- Captain David L. Payne and a group of Boomers crossing from Kansas into the Oklahoma country in 1883. Research Division of the Oklahoma Historical Society
- Scouts capturing Boomers west of Oklahoma Station in March or early April 1889.
- Captain Payne crossing the line returning home.
- Captain Payne's last camp.
- Boomers at the Post Office near Oklahoma Station.
Captain David Payne and his Boomers defied federal authorities to attempt settlement in the Unassigned Lands.
From the 1830s onward, most of present-day Oklahoma was reserved for Native Americans who had been forcibly relocated from their ancestral lands. Following the Union victory in the Civil War, the tribes who had sided with the Confederacy were forced to cede their lands in western Oklahoma, leaving a large area of Unassigned Lands in the middle.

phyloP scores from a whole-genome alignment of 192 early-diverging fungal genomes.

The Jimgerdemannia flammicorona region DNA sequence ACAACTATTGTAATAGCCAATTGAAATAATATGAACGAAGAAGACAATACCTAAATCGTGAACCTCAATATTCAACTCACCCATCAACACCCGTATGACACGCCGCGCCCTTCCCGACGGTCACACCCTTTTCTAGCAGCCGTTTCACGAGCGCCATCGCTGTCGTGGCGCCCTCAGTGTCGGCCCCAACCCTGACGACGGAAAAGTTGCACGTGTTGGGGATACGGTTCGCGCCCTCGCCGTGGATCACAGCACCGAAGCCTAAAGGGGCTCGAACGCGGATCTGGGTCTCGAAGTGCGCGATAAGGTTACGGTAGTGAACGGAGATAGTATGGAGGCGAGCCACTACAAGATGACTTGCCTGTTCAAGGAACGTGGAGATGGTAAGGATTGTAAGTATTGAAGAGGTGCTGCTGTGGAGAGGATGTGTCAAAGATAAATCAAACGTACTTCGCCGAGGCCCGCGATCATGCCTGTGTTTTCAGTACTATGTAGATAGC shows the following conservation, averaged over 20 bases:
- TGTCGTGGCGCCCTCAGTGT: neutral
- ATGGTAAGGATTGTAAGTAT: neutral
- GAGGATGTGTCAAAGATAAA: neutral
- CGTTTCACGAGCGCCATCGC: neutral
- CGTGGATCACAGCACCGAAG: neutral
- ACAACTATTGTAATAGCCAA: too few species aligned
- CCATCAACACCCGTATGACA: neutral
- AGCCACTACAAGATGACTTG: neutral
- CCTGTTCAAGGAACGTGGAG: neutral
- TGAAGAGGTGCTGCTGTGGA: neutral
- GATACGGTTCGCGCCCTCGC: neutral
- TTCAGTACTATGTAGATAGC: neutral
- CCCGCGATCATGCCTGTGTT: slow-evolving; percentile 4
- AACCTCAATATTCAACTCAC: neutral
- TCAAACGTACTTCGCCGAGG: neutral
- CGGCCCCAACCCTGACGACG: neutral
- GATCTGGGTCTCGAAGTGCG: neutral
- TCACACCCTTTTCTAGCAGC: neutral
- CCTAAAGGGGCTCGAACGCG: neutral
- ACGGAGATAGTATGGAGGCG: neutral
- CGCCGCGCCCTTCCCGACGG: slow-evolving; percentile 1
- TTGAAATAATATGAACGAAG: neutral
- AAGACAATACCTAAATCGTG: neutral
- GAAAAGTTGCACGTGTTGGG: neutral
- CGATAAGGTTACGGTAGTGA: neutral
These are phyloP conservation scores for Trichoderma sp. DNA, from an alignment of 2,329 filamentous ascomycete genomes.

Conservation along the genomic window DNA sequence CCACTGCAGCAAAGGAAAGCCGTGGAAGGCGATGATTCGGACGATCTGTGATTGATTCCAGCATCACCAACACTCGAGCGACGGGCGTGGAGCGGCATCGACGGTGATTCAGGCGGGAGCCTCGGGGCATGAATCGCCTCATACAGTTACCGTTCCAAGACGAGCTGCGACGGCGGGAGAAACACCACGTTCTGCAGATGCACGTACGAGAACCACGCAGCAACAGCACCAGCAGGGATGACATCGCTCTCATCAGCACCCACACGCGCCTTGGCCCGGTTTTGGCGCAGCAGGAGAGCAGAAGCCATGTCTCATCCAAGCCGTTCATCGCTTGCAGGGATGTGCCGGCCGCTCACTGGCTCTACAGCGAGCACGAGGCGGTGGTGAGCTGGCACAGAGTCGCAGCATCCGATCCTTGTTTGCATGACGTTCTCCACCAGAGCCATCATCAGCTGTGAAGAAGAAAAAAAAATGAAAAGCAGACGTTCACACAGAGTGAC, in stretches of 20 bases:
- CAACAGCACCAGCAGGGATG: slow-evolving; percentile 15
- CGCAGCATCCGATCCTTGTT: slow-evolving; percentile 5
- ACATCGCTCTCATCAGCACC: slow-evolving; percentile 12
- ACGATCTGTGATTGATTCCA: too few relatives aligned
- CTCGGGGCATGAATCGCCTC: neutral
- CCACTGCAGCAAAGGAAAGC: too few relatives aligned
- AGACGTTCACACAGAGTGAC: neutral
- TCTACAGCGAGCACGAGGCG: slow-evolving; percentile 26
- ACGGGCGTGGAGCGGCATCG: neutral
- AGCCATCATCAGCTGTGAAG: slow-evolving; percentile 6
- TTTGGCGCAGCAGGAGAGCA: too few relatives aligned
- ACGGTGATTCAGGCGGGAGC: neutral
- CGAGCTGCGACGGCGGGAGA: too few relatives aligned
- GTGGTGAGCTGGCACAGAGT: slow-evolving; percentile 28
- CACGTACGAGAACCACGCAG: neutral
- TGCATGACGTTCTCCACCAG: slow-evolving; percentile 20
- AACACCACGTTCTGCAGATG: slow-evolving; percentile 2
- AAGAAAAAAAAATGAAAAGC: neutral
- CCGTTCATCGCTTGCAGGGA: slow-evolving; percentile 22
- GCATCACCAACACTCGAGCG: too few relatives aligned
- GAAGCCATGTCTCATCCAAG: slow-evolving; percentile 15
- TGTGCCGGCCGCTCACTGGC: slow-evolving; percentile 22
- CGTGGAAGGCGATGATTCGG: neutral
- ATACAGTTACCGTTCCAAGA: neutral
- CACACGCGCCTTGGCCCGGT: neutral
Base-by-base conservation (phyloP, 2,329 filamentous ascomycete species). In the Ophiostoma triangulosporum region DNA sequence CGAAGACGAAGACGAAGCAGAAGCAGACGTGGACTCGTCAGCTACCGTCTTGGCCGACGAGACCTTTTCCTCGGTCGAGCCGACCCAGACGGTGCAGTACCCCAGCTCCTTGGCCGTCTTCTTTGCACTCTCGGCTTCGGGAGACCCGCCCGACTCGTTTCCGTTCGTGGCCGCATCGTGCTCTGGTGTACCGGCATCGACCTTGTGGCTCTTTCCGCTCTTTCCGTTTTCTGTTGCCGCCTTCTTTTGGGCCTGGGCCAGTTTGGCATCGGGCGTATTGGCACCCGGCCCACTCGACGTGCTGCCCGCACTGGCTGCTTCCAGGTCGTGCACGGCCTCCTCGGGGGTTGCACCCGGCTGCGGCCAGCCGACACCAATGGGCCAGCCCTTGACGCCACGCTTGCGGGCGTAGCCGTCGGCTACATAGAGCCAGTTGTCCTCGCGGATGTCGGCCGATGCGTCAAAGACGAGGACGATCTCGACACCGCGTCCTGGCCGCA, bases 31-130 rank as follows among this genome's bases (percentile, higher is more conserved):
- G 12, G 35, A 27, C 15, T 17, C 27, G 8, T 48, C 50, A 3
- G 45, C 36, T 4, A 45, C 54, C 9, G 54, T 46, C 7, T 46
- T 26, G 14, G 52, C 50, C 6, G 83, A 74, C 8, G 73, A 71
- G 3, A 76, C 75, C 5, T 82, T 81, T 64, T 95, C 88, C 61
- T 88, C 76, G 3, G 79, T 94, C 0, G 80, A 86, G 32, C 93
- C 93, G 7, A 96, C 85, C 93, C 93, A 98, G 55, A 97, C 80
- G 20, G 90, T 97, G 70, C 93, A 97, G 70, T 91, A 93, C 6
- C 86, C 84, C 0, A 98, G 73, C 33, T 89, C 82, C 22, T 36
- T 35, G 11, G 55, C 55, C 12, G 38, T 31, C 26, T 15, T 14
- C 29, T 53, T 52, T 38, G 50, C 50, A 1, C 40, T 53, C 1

Believing they had a legal right to settle on former Indian land, Boomers, led by Captain David L. Payne staged highly publicized settlement expeditions beginning in 1880. Each time, they were escorted back to Kansas by U.S. soldiers stationed at western forts.
Payne died suddenly in 1884, and was succeeded by Captain William L. Couch, who led additional Boomer incursions in 1884 and 1885. After 1885, Couch took his case to Washington, D.C., lobbying Congress to legalize settlement. On the day of the run, in 1889, Couch was on the payroll of the railroad at Oklahoma Station, ready with family members and other die-hard Boomers to realize his dream of settling the Promised Land.